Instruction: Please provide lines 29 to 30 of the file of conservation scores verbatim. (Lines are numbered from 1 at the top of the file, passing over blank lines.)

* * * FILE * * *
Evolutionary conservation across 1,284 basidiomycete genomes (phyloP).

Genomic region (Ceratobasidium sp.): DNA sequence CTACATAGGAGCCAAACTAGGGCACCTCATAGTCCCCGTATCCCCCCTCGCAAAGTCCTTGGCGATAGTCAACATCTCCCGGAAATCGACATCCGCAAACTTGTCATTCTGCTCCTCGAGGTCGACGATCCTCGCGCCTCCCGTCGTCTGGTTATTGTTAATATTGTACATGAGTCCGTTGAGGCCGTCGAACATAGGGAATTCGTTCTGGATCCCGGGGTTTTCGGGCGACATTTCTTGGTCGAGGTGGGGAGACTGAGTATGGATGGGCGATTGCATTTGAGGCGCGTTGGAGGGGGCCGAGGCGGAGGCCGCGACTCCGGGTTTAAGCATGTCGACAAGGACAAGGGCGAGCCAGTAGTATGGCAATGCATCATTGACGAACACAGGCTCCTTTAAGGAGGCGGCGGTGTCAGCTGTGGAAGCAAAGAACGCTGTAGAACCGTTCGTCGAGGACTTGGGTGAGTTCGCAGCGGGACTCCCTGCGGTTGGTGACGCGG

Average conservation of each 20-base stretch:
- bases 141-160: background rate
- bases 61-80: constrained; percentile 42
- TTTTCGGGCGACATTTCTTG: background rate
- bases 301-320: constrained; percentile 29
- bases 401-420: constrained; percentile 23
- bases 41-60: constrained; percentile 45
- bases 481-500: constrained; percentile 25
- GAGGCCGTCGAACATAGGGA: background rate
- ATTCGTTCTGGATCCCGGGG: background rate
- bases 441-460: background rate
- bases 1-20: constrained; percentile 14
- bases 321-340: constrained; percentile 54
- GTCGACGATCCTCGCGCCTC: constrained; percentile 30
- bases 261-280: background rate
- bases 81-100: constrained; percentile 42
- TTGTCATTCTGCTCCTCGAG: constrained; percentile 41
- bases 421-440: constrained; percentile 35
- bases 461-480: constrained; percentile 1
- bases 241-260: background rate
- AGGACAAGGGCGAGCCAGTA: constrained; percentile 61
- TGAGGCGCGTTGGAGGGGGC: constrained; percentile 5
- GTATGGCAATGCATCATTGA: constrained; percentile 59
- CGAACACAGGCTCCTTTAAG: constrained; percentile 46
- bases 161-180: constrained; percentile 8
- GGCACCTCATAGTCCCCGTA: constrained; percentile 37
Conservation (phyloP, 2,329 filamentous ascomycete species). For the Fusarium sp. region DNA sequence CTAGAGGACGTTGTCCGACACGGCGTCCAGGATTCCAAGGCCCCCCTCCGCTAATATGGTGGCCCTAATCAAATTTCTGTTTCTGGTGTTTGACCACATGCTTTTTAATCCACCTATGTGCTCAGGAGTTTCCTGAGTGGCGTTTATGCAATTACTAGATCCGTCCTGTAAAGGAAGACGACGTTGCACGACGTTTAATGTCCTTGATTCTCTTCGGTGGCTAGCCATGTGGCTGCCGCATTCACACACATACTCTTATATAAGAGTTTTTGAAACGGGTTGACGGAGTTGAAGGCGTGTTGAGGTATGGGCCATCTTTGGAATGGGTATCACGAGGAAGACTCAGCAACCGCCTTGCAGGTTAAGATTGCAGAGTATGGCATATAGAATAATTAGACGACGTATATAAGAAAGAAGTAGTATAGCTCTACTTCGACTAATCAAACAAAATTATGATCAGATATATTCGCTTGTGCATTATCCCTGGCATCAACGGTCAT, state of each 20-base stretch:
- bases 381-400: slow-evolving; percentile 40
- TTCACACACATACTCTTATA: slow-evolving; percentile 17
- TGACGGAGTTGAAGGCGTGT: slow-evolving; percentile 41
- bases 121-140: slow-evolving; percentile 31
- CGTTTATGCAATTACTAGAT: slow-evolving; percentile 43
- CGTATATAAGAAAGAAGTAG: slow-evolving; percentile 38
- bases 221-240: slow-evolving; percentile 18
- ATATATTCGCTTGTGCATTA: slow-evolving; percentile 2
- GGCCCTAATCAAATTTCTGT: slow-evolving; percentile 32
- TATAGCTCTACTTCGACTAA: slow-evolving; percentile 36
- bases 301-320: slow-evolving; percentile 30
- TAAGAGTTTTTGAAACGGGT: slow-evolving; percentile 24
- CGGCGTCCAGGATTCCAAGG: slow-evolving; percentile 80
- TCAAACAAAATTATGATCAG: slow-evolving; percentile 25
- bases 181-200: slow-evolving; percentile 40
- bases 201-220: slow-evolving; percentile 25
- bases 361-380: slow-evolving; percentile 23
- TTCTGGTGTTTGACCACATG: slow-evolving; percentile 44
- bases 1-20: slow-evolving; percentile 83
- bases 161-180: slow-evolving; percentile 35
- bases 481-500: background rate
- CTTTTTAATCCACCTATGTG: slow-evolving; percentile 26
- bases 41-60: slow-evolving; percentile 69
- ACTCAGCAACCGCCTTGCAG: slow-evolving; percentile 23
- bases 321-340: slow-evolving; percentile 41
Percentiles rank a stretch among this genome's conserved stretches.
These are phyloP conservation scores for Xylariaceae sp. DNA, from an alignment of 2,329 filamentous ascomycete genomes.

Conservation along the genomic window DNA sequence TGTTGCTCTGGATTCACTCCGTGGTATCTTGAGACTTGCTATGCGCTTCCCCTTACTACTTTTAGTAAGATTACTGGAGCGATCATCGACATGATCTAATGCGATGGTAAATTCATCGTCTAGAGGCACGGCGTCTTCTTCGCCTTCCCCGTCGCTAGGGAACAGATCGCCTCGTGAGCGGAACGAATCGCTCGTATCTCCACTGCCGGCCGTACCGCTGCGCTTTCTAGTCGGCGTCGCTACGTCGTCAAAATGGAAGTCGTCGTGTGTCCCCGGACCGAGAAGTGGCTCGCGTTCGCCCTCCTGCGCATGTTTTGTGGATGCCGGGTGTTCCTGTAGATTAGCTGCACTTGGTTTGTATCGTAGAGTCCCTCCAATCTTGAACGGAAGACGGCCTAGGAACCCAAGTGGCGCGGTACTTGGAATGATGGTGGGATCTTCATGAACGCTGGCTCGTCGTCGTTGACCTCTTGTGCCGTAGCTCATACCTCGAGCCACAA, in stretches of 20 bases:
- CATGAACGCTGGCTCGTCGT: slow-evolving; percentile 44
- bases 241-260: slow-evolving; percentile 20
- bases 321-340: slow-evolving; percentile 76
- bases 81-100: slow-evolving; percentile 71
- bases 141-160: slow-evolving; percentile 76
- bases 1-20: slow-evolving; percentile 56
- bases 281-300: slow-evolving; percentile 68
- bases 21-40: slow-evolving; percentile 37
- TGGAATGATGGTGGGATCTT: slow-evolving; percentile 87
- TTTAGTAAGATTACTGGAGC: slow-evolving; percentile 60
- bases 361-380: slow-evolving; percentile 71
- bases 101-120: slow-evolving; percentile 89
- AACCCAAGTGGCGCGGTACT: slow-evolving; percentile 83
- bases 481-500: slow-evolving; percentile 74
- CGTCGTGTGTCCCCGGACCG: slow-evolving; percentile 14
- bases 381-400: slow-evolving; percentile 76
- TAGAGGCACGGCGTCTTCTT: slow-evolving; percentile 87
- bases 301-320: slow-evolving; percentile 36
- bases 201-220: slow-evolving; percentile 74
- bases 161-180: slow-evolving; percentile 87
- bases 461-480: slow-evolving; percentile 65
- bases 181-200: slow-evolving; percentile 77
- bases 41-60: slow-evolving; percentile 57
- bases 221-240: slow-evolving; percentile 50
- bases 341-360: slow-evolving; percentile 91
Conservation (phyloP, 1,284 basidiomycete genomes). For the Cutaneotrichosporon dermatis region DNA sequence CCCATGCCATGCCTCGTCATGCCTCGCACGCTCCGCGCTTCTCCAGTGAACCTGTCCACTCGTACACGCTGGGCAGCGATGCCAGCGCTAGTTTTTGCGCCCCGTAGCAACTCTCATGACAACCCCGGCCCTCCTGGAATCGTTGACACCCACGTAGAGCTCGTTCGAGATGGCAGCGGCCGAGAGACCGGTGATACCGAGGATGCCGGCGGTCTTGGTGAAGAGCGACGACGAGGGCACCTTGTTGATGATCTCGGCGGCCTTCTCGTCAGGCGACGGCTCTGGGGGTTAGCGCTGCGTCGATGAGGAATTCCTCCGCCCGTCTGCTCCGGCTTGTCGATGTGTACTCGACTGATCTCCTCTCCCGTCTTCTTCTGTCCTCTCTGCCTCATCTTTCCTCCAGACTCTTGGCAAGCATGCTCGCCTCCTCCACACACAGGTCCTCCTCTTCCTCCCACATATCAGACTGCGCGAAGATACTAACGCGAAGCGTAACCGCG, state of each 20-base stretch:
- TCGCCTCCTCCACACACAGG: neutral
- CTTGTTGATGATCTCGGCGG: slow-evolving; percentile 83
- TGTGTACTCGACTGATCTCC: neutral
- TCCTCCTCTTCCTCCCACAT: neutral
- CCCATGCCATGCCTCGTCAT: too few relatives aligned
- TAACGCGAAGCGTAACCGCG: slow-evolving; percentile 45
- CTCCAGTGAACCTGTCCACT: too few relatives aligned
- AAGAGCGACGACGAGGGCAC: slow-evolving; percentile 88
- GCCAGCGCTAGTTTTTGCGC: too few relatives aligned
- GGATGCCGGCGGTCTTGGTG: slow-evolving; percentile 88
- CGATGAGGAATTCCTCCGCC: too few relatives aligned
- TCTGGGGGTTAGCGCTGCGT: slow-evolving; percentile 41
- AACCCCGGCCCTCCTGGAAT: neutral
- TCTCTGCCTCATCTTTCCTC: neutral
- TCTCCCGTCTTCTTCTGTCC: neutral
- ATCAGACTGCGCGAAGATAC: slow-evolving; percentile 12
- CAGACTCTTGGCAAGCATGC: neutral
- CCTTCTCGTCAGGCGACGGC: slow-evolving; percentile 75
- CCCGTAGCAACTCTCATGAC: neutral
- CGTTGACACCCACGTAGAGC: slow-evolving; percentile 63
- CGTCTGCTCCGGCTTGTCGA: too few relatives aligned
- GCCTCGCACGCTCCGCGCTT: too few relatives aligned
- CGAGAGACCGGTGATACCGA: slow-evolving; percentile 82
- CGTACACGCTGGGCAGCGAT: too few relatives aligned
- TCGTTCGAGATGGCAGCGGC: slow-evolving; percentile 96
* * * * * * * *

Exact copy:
Conservation (phyloP, 2,329 filamentous ascomycete species). For the Fusarium sp. region DNA sequence CTAGAGGACGTTGTCCGACACGGCGTCCAGGATTCCAAGGCCCCCCTCCGCTAATATGGTGGCCCTAATCAAATTTCTGTTTCTGGTGTTTGACCACATGCTTTTTAATCCACCTATGTGCTCAGGAGTTTCCTGAGTGGCGTTTATGCAATTACTAGATCCGTCCTGTAAAGGAAGACGACGTTGCACGACGTTTAATGTCCTTGATTCTCTTCGGTGGCTAGCCATGTGGCTGCCGCATTCACACACATACTCTTATATAAGAGTTTTTGAAACGGGTTGACGGAGTTGAAGGCGTGTTGAGGTATGGGCCATCTTTGGAATGGGTATCACGAGGAAGACTCAGCAACCGCCTTGCAGGTTAAGATTGCAGAGTATGGCATATAGAATAATTAGACGACGTATATAAGAAAGAAGTAGTATAGCTCTACTTCGACTAATCAAACAAAATTATGATCAGATATATTCGCTTGTGCATTATCCCTGGCATCAACGGTCAT, state of each 20-base stretch:
- bases 381-400: slow-evolving; percentile 40